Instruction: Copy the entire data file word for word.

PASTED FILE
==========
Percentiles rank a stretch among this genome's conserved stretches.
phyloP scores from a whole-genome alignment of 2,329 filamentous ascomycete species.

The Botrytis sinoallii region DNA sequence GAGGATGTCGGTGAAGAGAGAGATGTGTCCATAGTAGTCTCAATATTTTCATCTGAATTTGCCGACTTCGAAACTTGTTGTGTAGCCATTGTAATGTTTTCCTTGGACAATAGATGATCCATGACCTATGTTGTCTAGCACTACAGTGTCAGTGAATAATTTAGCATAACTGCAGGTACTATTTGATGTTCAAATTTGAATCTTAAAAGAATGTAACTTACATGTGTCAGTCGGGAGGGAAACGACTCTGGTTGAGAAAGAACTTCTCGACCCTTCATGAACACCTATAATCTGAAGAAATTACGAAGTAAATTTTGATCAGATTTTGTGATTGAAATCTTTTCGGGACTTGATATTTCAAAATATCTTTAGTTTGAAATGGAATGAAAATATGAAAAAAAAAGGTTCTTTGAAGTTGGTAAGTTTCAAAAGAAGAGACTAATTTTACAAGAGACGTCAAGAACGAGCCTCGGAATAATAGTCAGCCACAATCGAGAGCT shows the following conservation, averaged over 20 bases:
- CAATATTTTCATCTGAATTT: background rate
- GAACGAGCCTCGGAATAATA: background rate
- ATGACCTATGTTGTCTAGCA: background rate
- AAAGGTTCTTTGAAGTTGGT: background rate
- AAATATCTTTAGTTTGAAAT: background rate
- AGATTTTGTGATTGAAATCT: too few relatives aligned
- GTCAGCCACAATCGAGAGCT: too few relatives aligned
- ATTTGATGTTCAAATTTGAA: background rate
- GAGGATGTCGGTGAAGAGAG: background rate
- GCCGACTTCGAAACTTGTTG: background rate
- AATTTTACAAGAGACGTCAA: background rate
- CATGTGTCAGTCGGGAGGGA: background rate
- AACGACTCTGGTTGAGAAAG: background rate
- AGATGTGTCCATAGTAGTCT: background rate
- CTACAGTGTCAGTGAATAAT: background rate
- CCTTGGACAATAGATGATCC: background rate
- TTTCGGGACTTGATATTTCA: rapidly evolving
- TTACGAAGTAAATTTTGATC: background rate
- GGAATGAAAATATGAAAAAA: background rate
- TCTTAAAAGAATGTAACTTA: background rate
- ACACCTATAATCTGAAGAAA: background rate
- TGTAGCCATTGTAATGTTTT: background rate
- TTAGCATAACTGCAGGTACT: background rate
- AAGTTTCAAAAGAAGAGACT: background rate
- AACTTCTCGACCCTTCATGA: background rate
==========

Percentiles rank a stretch among this genome's conserved stretches.
phyloP scores from a whole-genome alignment of 2,329 filamentous ascomycete species.

The Botrytis sinoallii region DNA sequence GAGGATGTCGGTGAAGAGAGAGATGTGTCCATAGTAGTCTCAATATTTTCATCTGAATTTGCCGACTTCGAAACTTGTTGTGTAGCCATTGTAATGTTTTCCTTGGACAATAGATGATCCATGACCTATGTTGTCTAGCACTACAGTGTCAGTGAATAATTTAGCATAACTGCAGGTACTATTTGATGTTCAAATTTGAATCTTAAAAGAATGTAACTTACATGTGTCAGTCGGGAGGGAAACGACTCTGGTTGAGAAAGAACTTCTCGACCCTTCATGAACACCTATAATCTGAAGAAATTACGAAGTAAATTTTGATCAGATTTTGTGATTGAAATCTTTTCGGGACTTGATATTTCAAAATATCTTTAGTTTGAAATGGAATGAAAATATGAAAAAAAAAGGTTCTTTGAAGTTGGTAAGTTTCAAAAGAAGAGACTAATTTTACAAGAGACGTCAAGAACGAGCCTCGGAATAATAGTCAGCCACAATCGAGAGCT shows the following conservation, averaged over 20 bases:
- CAATATTTTCATCTGAATTT: background rate
- GAACGAGCCTCGGAATAATA: background rate
- ATGACCTATGTTGTCTAGCA: background rate
- AAAGGTTCTTTGAAGTTGGT: background rate
- AAATATCTTTAGTTTGAAAT: background rate
- AGATTTTGTGATTGAAATCT: too few relatives aligned
- GTCAGCCACAATCGAGAGCT: too few relatives aligned
- ATTTGATGTTCAAATTTGAA: background rate
- GAGGATGTCGGTGAAGAGAG: background rate
- GCCGACTTCGAAACTTGTTG: background rate
- AATTTTACAAGAGACGTCAA: background rate
- CATGTGTCAGTCGGGAGGGA: background rate
- AACGACTCTGGTTGAGAAAG: background rate
- AGATGTGTCCATAGTAGTCT: background rate
- CTACAGTGTCAGTGAATAAT: background rate
- CCTTGGACAATAGATGATCC: background rate
- TTTCGGGACTTGATATTTCA: rapidly evolving
- TTACGAAGTAAATTTTGATC: background rate
- GGAATGAAAATATGAAAAAA: background rate
- TCTTAAAAGAATGTAACTTA: background rate
- ACACCTATAATCTGAAGAAA: background rate
- TGTAGCCATTGTAATGTTTT: background rate
- TTAGCATAACTGCAGGTACT: background rate
- AAGTTTCAAAAGAAGAGACT: background rate
- AACTTCTCGACCCTTCATGA: background rate